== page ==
Chatham County Summer 9x9x9: $9 Billion Investment, 9,000 Jobs

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PITTSBORO- Wolfspeed Friday’s announcement that the Durham-based company would build a $5 million semiconductor factory in Chatham County and create more than 1,800 jobs created an almost campaign-winning atmosphere with campaign buttons. But those colored pins weren’t for Democrats or Republicans.

No – the $9, 9K, 22 represented the county’s standout year in economic development with Wolfspeed’s announcement coming – you guessed it already – on September 9th.

The “9s”:

  • $9 billion coming in new industrial plants from Wolfspeed and electric vehicle maker VinFast

$5 billion from Wolfspeed (surpassing VinFast as the state’s largest economic development investment to date)

$4 billion from Vinfast (announced March 29)

1802 from Wolfspeed

Some 7,500 from VinFast

The significance of the news is clear to economic development recruiters who continue to bring great projects to North Carolina.

“Wolfspeed’s official announcement serves to confirm the new high-tech trajectory emerging in the Triangle Corridor at Triad, one that goes beyond the already well-established pharmaceutical and medical technology base in the region,” said John Boyd. , Site Development Manager, The Boyd Company. .

And there are still almost four months left in 2022.

To appreciate the magnitude of these decisions, just look at the population – 9,000 jobs coming in the next few years for a county of about 73,000 people. And the Wolfspeed-Vinfast developments are likely to create thousands of additional ‘halo’ jobs – new positions created by companies drawn in to help support or do business with the two giants.”

In fact, that total number of new jobs could double, according to an economic development expert.

“There will be a multiple or halo impact of these jobs, at about 1 additional job in the supplier, parts and service businesses for every job in the new plant,” says Dr. Mike Walden, an economist at NC State who has studied economic development for decades.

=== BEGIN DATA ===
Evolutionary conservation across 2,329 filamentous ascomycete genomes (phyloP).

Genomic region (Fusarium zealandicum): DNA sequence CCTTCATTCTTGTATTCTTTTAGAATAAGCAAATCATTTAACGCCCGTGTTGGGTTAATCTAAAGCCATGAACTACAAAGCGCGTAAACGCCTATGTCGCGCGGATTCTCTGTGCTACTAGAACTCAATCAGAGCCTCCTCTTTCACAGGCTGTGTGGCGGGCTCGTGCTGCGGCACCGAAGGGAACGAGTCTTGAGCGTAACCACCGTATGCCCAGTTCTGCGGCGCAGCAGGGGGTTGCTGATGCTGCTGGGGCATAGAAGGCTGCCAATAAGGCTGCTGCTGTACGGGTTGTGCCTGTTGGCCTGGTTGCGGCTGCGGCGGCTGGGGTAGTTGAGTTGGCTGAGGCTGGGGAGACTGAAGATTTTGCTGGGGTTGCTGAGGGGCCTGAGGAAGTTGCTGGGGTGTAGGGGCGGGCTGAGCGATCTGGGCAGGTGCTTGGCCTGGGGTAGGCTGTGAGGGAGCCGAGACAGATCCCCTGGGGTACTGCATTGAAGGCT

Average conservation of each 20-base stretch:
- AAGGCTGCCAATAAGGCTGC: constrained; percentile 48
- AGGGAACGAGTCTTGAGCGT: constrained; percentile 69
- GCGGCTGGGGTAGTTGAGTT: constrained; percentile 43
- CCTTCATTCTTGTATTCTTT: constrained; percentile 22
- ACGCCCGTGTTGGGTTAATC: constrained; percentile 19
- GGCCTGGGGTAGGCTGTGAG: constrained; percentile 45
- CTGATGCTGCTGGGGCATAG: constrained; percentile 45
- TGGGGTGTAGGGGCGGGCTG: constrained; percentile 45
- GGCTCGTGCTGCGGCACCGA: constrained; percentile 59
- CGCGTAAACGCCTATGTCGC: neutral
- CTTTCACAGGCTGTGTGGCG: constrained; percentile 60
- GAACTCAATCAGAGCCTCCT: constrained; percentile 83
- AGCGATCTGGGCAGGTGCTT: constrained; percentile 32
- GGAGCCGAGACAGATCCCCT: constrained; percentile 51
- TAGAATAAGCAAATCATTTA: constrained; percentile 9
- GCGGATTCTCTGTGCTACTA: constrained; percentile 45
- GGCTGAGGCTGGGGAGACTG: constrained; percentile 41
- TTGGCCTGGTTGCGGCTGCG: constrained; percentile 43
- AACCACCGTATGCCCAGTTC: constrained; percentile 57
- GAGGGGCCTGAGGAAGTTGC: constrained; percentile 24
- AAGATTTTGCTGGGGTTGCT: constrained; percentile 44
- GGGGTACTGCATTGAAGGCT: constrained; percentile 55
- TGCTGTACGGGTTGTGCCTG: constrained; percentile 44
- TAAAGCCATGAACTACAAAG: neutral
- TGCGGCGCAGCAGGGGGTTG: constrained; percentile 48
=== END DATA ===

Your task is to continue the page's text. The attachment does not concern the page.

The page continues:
An example: shortly after VinFast was announced, FedEx announced that it would also add a site in Chatham County.

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“Historical Moment”

In an exclusive email interview with WRAL TechWire early Sunday, C. Michael Smith, president of the Chatham Economic Development Corporation, called Wolfspeed’s announcement a “historic moment.”

Michael Smith (Chatham County Economic Development photo)

But Smith pointed out that the county might not be done making the news.

“[T]there may be several other parks of similar size in operation in this area,” he said of the site selected by VinFast. He notes that he is “12 minutes from I-540” as the route around Raleigh-Durham is pushed towards completion.

Then there is the availability of land at the Chatham-Siler City site chosen by Wolfspeed.

“A remarkable fact at the CAM [short for Chatham Advanced Manufacturing] location in Siler [City] is that even after the September 9 announcement, there are still 1,400 acres still available for further development,” Smith explained. “We also have the Midstate Development Site, a 300-acre business park adjacent to CAM.”

Even with VinFast taking the 2,000 acres of the Triangle Innovation Point site further southwest of the Wolfspeed development, Smith said no one should overlook what he calls TIP West, or Triangle Innovation Point.

“The Triangle Innovation Point (TIP) East site is 2,000 acres and VinFast will take all of that site,” Smith said, but noted, “We still have 300 acres available at the TIP West site.”

Both sites, Smith adds, have their roots in private sector developers.

Carolina Core Map (NC Carolina Core image)

Fill Caroline Core

Wolfspeed and VinFast have chosen “megasites” for their new installations. Not too far northwest on Highway 421 (a future highway), Toyota has chosen a megasite in Randolph County for a massive new battery plant. (Not to be overlooked in the so-called “Carolina Core” region that stretches from Fayetteville to Winston-Salem is the supersonic aircraft factory to be built on a large site adjacent to Piedmont Triad International Airport.)

“Amazing to have Boom, Toyota, Wolfspeed and VinFast come together over the past year,” said Smith. “This highlights the work of so many people across North Carolina to make us the premier destination for corporate recruiting.